Senior Women & Mammograms
Over the last two decades, there has been much discussion in the medical community about whether the benefits of mammography outweigh the risks. Mammography in women 40 to 49 saves lives, but the benefit is less than in older women.
For those women between 66 and 74, having a mammogram every other year seems as advantageous as getting one every year, according to the latest studies.
The other good news is that having them every two years results in significantly fewer false positives.
The research, from the University of California, San Francisco, was published in the Journal of the National Cancer Institute and involved over 140,000 women who were between 66 and 89.
According to their findings, screening every other year does not increase the probability of older women having late-stage breast cancer. The research data, acquired from mammography registries in Vermont, Washington, New Hampshire, North Carolina, and California, is the largest available screening mammography data set in the country.
The findings showed that there were no differences seen in late-stage breast cancer rates between the subjects who received a mammogram annually and those screened every other year.
The researchers discovered that 48% of women between 66 and 74 who received annual mammograms had false positive results, while only 29% of females in the same age group who received screening every other year had false positives.
Women aged 66 to 74 years get no added benefit from annual screening, and face almost twice the false positives and biopsy recommendations, which may cause complications, anxiety and inconvenience.
The findings suggest that life expectancy and co-existing illnesses should be taken into account when informing recommendations in the future about cancer screening in older adults, the researchers concluded.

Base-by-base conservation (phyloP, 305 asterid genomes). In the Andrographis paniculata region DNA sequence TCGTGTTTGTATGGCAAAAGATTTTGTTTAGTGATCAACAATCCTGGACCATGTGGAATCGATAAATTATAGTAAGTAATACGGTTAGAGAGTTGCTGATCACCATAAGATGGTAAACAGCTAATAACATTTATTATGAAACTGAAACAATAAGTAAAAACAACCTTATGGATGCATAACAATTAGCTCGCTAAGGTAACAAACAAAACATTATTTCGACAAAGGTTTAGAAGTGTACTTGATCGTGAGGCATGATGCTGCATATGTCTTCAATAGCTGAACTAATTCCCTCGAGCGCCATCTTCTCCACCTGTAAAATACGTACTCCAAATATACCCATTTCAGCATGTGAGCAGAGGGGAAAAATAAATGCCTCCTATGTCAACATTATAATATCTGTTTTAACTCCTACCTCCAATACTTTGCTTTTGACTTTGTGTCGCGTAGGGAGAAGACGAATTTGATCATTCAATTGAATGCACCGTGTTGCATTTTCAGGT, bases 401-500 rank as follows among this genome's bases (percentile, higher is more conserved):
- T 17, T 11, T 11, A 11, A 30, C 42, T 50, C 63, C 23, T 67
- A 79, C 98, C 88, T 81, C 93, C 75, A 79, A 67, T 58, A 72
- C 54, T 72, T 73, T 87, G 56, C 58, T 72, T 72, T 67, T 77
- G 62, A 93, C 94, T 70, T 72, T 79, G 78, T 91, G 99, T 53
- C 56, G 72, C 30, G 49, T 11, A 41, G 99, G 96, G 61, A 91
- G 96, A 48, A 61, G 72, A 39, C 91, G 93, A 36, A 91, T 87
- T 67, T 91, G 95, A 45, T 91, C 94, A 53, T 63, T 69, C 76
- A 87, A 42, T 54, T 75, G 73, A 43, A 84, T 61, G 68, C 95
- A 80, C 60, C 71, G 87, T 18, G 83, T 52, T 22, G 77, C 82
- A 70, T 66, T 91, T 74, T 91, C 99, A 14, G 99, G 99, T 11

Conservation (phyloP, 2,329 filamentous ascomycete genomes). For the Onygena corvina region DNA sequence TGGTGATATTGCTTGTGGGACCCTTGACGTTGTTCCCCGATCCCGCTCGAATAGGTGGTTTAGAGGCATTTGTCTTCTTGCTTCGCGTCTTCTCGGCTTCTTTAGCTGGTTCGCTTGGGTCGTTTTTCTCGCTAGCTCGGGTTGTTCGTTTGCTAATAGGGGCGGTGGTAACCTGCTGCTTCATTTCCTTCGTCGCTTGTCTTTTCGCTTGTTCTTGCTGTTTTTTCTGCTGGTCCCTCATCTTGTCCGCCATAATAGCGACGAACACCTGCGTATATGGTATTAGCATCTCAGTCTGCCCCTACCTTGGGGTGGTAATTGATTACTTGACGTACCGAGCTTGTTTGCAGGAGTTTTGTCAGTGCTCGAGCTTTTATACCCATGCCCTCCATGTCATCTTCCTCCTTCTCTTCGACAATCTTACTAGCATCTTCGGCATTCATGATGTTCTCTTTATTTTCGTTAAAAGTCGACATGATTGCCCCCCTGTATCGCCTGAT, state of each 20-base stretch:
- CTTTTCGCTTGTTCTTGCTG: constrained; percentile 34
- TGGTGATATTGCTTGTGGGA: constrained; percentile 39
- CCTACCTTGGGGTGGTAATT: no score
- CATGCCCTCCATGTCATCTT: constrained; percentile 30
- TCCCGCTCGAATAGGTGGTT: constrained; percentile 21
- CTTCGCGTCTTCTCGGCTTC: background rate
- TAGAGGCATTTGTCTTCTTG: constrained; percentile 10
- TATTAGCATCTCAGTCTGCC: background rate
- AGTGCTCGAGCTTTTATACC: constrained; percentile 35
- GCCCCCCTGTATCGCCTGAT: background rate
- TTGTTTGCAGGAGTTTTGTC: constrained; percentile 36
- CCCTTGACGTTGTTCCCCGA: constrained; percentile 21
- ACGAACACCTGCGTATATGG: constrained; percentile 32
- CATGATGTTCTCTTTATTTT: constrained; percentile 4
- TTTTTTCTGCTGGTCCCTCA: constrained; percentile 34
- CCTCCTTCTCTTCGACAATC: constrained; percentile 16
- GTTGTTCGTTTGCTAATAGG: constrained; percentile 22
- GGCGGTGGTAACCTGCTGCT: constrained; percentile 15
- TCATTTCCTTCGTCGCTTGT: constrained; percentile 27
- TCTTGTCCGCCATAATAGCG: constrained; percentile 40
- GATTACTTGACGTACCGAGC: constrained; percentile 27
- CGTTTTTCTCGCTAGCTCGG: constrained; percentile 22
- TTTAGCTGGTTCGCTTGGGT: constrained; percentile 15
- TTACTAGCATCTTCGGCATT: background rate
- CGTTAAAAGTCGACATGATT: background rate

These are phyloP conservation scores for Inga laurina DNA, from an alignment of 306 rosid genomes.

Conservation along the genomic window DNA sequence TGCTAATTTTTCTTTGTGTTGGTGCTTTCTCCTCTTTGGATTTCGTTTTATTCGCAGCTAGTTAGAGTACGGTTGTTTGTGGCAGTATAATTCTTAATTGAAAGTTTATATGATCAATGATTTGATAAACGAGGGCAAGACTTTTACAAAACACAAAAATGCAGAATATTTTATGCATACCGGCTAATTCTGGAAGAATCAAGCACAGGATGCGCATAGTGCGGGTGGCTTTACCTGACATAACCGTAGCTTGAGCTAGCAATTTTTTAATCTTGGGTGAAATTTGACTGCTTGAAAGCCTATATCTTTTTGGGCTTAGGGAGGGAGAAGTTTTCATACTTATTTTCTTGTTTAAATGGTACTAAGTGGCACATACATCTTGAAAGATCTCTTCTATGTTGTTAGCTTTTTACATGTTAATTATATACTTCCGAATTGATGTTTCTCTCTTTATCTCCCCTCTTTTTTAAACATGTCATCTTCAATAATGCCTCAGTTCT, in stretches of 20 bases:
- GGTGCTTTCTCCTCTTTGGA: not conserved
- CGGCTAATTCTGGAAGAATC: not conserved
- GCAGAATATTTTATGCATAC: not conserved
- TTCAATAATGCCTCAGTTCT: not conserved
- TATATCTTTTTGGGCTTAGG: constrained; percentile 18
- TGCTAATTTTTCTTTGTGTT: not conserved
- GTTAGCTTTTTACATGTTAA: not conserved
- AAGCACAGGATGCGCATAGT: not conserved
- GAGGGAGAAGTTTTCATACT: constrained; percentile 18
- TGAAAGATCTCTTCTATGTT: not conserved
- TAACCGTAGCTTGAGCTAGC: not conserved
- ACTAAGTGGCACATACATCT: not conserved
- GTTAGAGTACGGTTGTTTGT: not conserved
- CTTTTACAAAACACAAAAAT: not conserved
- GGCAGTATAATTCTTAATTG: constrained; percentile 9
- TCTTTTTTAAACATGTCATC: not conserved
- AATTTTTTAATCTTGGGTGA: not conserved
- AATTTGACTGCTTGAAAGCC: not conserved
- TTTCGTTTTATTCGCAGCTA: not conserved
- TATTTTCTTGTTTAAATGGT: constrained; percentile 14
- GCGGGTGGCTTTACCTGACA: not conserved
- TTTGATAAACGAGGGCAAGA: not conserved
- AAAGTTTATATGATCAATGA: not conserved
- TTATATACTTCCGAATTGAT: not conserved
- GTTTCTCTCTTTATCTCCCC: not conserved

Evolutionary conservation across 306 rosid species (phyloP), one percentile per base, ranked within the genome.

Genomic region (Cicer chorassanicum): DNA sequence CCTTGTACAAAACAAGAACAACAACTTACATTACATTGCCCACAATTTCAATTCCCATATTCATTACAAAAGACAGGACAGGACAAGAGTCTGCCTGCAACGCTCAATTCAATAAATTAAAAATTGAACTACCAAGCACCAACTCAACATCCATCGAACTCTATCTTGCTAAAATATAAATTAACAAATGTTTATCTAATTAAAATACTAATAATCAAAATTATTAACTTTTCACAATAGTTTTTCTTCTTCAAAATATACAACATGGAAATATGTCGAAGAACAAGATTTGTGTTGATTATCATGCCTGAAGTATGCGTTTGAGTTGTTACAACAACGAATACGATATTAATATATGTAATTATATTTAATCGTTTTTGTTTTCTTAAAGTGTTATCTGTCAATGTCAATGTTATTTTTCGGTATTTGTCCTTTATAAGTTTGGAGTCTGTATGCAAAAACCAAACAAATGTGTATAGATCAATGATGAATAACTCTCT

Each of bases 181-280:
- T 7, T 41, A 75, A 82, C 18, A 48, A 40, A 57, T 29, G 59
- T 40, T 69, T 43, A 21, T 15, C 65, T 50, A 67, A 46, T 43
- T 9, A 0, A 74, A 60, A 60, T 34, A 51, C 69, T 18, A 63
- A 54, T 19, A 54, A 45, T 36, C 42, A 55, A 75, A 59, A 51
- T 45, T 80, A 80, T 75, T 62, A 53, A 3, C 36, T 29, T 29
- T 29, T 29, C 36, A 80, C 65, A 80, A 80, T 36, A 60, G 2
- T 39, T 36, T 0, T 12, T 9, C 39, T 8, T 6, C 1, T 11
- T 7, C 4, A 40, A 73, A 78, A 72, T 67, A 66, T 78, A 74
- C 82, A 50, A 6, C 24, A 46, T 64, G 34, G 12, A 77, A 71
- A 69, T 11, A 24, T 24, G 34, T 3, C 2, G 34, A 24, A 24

How to make your own decision about how often to have mammograms:
Read the mammogram guidelines
The Susan G. Komen for the Cure, the American Cancer Society and the American College of Obstetricians and Gynecologists recommend women get mammograms every year starting at age 40. The U.S. Preventive Services Task Force advises women to get mammograms every other year starting at 50.
Know your family history
Screening recommendations are different for certain groups, such as women with a family history of breast cancer and women who've tested positive for breast cancer genes.
Learn about other screening methods besides mammograms
Ultrasounds, MRIs, breast self-exams and exams performed by your doctor can all be used in addition to mammograms.
Know that mammograms miss many cancers
Don't have a false sense of security just because you've had a mammogram. Mammograms miss about one in five breast cancers, according to the American Cancer Society.
Realize mammograms see some cancers that may never make you ill
This study found that 31% of newly diagnosed breast cancers never would have caused any harm; other studies say it's more like 10% to 20%.
Whatever the real percentage is, when you go in for a mammogram, realize that it might pick up a harmless tumor, but you're going to have to get treatment for it anyway since doctors can't yet discern a harmful from a harmless cancer.
Most major health organizations have concluded mammography saves lives. Although there may be some problems with certain studies, the evidence still shows mammography is a valuable screening tool.
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